quaintness

[ UK /kwˈe‍ɪntnəs/ ]
NOUN
  1. strangeness as a consequence of being old fashioned
    some words in her dialect had a charming quaintness
  2. the quality of being quaint and old-fashioned
    she liked the old cottage; its quaintness was appealing
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How To Use quaintness In A Sentence

  • Alone of all the fathers he said _adsentio_ for _adsentior_, and such phrases as "_vellicatim aut sultuatim scribendo_" show an absurd straining after quaintness. The History of Roman Literature From the earliest period to the death of Marcus Aurelius
  • The welcome they received in days when (as is recorded by Scott) the mail occasionally arrived at Edinburgh carrying only one single letter, has given such letters a reputation for delightfulness utterly disconnected with any intrinsic merit, but which we sycophantishly accept after a hundred or two hundred years, handing it on with hypocritical phrases about "quaintness," and "vivid picture of the past," and similar nonsense. Hortus Vitae Essays on the Gardening of Life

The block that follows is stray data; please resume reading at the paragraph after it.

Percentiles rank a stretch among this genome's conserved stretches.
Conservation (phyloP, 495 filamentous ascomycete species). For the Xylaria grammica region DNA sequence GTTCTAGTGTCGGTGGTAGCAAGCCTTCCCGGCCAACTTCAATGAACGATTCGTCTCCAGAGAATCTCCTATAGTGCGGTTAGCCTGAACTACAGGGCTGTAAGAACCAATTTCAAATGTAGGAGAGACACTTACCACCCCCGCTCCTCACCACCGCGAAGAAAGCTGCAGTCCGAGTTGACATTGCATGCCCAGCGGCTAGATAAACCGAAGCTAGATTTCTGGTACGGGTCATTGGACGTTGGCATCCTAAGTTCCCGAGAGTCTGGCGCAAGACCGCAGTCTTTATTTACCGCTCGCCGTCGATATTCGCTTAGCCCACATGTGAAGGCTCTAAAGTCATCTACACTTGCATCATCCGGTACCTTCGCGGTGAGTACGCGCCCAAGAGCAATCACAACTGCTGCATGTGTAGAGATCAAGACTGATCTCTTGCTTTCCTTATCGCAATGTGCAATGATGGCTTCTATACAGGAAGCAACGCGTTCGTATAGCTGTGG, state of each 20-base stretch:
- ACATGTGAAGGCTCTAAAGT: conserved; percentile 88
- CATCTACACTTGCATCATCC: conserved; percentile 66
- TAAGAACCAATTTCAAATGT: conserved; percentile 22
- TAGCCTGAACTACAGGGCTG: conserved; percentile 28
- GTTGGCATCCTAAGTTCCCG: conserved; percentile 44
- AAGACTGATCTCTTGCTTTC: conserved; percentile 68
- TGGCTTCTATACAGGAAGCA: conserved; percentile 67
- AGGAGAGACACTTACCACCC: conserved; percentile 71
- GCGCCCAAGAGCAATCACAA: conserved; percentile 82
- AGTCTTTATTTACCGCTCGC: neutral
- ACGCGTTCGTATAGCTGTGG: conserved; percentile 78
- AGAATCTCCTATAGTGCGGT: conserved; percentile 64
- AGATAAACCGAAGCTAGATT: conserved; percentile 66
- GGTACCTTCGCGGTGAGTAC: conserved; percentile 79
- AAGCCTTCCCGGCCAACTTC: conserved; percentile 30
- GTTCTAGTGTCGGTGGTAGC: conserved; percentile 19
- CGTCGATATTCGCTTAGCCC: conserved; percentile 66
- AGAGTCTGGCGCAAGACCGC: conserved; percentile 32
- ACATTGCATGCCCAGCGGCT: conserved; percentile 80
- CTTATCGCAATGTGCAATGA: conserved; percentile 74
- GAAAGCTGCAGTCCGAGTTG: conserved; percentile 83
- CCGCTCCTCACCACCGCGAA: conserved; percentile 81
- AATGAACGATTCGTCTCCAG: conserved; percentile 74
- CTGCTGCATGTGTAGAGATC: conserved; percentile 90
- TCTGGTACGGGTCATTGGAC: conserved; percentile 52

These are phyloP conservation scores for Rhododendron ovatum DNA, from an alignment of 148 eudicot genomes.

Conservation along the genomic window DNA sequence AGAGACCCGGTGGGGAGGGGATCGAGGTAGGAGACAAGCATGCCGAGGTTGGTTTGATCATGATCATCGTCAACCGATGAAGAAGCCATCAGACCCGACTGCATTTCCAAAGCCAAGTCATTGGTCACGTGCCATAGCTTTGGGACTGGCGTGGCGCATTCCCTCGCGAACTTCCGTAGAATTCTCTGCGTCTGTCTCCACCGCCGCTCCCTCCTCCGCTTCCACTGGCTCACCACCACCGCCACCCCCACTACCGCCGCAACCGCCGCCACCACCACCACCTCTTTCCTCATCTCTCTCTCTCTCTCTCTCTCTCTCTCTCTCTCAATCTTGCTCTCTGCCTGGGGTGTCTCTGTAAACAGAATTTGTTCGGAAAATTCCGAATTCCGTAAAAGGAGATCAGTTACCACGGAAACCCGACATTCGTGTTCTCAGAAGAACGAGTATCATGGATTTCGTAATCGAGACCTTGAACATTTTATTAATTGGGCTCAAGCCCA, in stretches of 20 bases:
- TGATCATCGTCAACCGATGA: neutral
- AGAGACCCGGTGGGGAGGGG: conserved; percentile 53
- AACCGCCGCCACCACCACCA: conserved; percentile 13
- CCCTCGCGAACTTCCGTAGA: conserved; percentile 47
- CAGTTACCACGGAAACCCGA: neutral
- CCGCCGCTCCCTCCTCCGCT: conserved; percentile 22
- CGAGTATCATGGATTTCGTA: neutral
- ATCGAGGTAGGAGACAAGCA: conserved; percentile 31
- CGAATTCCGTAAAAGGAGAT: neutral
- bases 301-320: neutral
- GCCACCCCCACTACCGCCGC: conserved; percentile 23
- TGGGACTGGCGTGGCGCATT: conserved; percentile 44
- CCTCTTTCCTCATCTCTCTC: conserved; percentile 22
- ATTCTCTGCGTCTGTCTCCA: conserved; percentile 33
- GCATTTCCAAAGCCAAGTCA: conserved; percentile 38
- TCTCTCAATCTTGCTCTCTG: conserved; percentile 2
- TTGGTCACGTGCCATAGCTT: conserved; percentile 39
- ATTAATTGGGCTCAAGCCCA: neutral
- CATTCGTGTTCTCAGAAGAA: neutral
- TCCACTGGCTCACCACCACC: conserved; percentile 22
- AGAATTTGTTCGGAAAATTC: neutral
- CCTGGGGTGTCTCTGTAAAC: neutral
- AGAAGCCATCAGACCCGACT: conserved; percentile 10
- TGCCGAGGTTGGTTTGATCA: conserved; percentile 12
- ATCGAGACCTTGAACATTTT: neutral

• The two cities are vastly different, with Hanoi being what we call a city that possesses a unique character, its quaintness and those things aren't necessarily found in Ho Chi Minh City, which is a real metropolitan area, much more hustle-bustle than even Hanoi, if that would frighten you a little bit, perhaps. Press Briefing By Ambassador Douglas Pete Peterson
  • The opening sequence paints a portrait of the quietus and quaintness of suburbia and the stifling boredom it can induce.
  • Urban sleekness and traditional quaintness highlight the contrasts of Hong Kong.
  • There is a quaintness and unworldliness about its old streets and wharves, which is indescribable in print; there is a wonderfully impressive expanse of sea and sky on the Bay of Bidassoa, a couple of kilometres away, and all sorts and conditions of men may find an occupation here for any passing mood they may have. The Automobilist Abroad
  • I do not think it is uniformly conspicuous [Y] for quaintness, or that there is much that can be called affectation; though occasionally an excess of brevity has proved too tempting, or the desire to individualize runs away with him. Microcosmography or, a Piece of the World Discovered; in Essays and Characters
  • And adding to the quaintness, I noticed that the bank's drive-through teller lanes were equipped with pneumatic tubes.
  • In a sense can one culture's madness be seen as another culture's eccentricity or even quaintness?
  • Tempting though it may be to view the cozy quaintness of Ann and Abby through rose-tinted glasses, advice columnists have always been known for downright chutzpah.
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